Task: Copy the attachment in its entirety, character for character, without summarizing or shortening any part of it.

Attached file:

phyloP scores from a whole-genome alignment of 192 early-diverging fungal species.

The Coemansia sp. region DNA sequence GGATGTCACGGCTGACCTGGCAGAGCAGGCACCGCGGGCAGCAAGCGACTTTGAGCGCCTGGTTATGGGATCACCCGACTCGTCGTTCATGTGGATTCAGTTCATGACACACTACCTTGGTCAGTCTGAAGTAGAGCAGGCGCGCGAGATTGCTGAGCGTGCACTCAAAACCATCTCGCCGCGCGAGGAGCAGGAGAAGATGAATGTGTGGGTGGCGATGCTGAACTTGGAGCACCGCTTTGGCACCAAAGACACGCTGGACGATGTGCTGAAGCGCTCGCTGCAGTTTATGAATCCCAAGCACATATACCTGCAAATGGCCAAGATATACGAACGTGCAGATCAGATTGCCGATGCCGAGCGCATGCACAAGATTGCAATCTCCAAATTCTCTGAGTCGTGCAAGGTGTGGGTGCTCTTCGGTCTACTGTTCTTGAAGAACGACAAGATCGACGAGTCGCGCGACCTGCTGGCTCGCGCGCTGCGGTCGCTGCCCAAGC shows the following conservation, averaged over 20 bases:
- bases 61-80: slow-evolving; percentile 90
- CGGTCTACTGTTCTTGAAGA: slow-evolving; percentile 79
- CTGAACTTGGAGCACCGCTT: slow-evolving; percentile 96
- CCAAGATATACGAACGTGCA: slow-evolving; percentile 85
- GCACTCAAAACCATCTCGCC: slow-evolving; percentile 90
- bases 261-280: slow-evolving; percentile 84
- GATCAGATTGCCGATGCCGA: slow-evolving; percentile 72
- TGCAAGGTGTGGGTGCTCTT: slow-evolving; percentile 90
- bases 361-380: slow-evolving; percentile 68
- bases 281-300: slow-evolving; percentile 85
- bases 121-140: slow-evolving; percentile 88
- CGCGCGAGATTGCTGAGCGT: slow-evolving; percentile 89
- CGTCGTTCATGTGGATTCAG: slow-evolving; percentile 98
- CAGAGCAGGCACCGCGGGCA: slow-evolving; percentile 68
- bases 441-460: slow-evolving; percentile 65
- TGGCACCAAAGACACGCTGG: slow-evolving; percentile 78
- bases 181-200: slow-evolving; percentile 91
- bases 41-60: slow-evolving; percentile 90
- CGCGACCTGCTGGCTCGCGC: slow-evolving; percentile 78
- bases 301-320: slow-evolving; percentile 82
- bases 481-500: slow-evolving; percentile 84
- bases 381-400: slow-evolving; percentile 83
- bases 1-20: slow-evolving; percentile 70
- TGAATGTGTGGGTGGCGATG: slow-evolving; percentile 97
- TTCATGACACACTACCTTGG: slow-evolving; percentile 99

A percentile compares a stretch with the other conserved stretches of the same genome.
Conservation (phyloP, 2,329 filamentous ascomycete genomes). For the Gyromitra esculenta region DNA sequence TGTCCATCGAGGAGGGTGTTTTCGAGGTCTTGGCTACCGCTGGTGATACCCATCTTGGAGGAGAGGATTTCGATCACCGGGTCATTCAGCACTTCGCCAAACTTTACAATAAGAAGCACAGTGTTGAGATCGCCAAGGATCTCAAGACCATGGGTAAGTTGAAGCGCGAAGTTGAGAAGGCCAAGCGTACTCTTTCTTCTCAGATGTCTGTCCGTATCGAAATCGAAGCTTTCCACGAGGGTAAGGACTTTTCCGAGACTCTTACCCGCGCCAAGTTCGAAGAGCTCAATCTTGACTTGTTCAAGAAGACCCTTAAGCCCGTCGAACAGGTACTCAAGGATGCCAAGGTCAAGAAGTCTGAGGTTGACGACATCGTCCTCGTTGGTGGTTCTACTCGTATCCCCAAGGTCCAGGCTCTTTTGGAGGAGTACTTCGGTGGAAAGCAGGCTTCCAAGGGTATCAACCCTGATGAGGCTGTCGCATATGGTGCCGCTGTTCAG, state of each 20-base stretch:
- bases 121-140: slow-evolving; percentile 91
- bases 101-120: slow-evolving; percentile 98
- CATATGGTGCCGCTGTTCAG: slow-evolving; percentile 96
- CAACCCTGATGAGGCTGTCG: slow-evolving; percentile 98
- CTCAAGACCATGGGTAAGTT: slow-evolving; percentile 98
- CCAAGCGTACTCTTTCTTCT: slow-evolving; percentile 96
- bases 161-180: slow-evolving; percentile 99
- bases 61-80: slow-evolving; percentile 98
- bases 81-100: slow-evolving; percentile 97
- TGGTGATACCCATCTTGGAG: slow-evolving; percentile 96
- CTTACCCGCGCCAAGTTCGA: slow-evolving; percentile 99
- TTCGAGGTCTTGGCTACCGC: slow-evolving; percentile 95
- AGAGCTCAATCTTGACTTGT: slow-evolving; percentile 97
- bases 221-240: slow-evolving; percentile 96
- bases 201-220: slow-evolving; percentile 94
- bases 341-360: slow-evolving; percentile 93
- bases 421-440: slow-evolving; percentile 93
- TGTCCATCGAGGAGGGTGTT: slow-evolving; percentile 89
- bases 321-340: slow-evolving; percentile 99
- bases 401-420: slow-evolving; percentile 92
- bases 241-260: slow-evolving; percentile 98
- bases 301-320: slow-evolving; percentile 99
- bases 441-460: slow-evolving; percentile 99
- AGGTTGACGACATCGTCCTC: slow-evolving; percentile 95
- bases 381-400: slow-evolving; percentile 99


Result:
phyloP scores from a whole-genome alignment of 192 early-diverging fungal species.

The Coemansia sp. region DNA sequence GGATGTCACGGCTGACCTGGCAGAGCAGGCACCGCGGGCAGCAAGCGACTTTGAGCGCCTGGTTATGGGATCACCCGACTCGTCGTTCATGTGGATTCAGTTCATGACACACTACCTTGGTCAGTCTGAAGTAGAGCAGGCGCGCGAGATTGCTGAGCGTGCACTCAAAACCATCTCGCCGCGCGAGGAGCAGGAGAAGATGAATGTGTGGGTGGCGATGCTGAACTTGGAGCACCGCTTTGGCACCAAAGACACGCTGGACGATGTGCTGAAGCGCTCGCTGCAGTTTATGAATCCCAAGCACATATACCTGCAAATGGCCAAGATATACGAACGTGCAGATCAGATTGCCGATGCCGAGCGCATGCACAAGATTGCAATCTCCAAATTCTCTGAGTCGTGCAAGGTGTGGGTGCTCTTCGGTCTACTGTTCTTGAAGAACGACAAGATCGACGAGTCGCGCGACCTGCTGGCTCGCGCGCTGCGGTCGCTGCCCAAGC shows the following conservation, averaged over 20 bases:
- bases 61-80: slow-evolving; percentile 90
- CGGTCTACTGTTCTTGAAGA: slow-evolving; percentile 79
- CTGAACTTGGAGCACCGCTT: slow-evolving; percentile 96
- CCAAGATATACGAACGTGCA: slow-evolving; percentile 85
- GCACTCAAAACCATCTCGCC: slow-evolving; percentile 90
- bases 261-280: slow-evolving; percentile 84
- GATCAGATTGCCGATGCCGA: slow-evolving; percentile 72
- TGCAAGGTGTGGGTGCTCTT: slow-evolving; percentile 90
- bases 361-380: slow-evolving; percentile 68
- bases 281-300: slow-evolving; percentile 85
- bases 121-140: slow-evolving; percentile 88
- CGCGCGAGATTGCTGAGCGT: slow-evolving; percentile 89
- CGTCGTTCATGTGGATTCAG: slow-evolving; percentile 98
- CAGAGCAGGCACCGCGGGCA: slow-evolving; percentile 68
- bases 441-460: slow-evolving; percentile 65
- TGGCACCAAAGACACGCTGG: slow-evolving; percentile 78
- bases 181-200: slow-evolving; percentile 91
- bases 41-60: slow-evolving; percentile 90
- CGCGACCTGCTGGCTCGCGC: slow-evolving; percentile 78
- bases 301-320: slow-evolving; percentile 82
- bases 481-500: slow-evolving; percentile 84
- bases 381-400: slow-evolving; percentile 83
- bases 1-20: slow-evolving; percentile 70
- TGAATGTGTGGGTGGCGATG: slow-evolving; percentile 97
- TTCATGACACACTACCTTGG: slow-evolving; percentile 99

A percentile compares a stretch with the other conserved stretches of the same genome.
Conservation (phyloP, 2,329 filamentous ascomycete genomes). For the Gyromitra esculenta region DNA sequence TGTCCATCGAGGAGGGTGTTTTCGAGGTCTTGGCTACCGCTGGTGATACCCATCTTGGAGGAGAGGATTTCGATCACCGGGTCATTCAGCACTTCGCCAAACTTTACAATAAGAAGCACAGTGTTGAGATCGCCAAGGATCTCAAGACCATGGGTAAGTTGAAGCGCGAAGTTGAGAAGGCCAAGCGTACTCTTTCTTCTCAGATGTCTGTCCGTATCGAAATCGAAGCTTTCCACGAGGGTAAGGACTTTTCCGAGACTCTTACCCGCGCCAAGTTCGAAGAGCTCAATCTTGACTTGTTCAAGAAGACCCTTAAGCCCGTCGAACAGGTACTCAAGGATGCCAAGGTCAAGAAGTCTGAGGTTGACGACATCGTCCTCGTTGGTGGTTCTACTCGTATCCCCAAGGTCCAGGCTCTTTTGGAGGAGTACTTCGGTGGAAAGCAGGCTTCCAAGGGTATCAACCCTGATGAGGCTGTCGCATATGGTGCCGCTGTTCAG, state of each 20-base stretch:
- bases 121-140: slow-evolving; percentile 91
- bases 101-120: slow-evolving; percentile 98
- CATATGGTGCCGCTGTTCAG: slow-evolving; percentile 96
- CAACCCTGATGAGGCTGTCG: slow-evolving; percentile 98
- CTCAAGACCATGGGTAAGTT: slow-evolving; percentile 98
- CCAAGCGTACTCTTTCTTCT: slow-evolving; percentile 96
- bases 161-180: slow-evolving; percentile 99
- bases 61-80: slow-evolving; percentile 98
- bases 81-100: slow-evolving; percentile 97
- TGGTGATACCCATCTTGGAG: slow-evolving; percentile 96
- CTTACCCGCGCCAAGTTCGA: slow-evolving; percentile 99
- TTCGAGGTCTTGGCTACCGC: slow-evolving; percentile 95
- AGAGCTCAATCTTGACTTGT: slow-evolving; percentile 97
- bases 221-240: slow-evolving; percentile 96
- bases 201-220: slow-evolving; percentile 94
- bases 341-360: slow-evolving; percentile 93
- bases 421-440: slow-evolving; percentile 93
- TGTCCATCGAGGAGGGTGTT: slow-evolving; percentile 89
- bases 321-340: slow-evolving; percentile 99
- bases 401-420: slow-evolving; percentile 92
- bases 241-260: slow-evolving; percentile 98
- bases 301-320: slow-evolving; percentile 99
- bases 441-460: slow-evolving; percentile 99
- AGGTTGACGACATCGTCCTC: slow-evolving; percentile 95
- bases 381-400: slow-evolving; percentile 99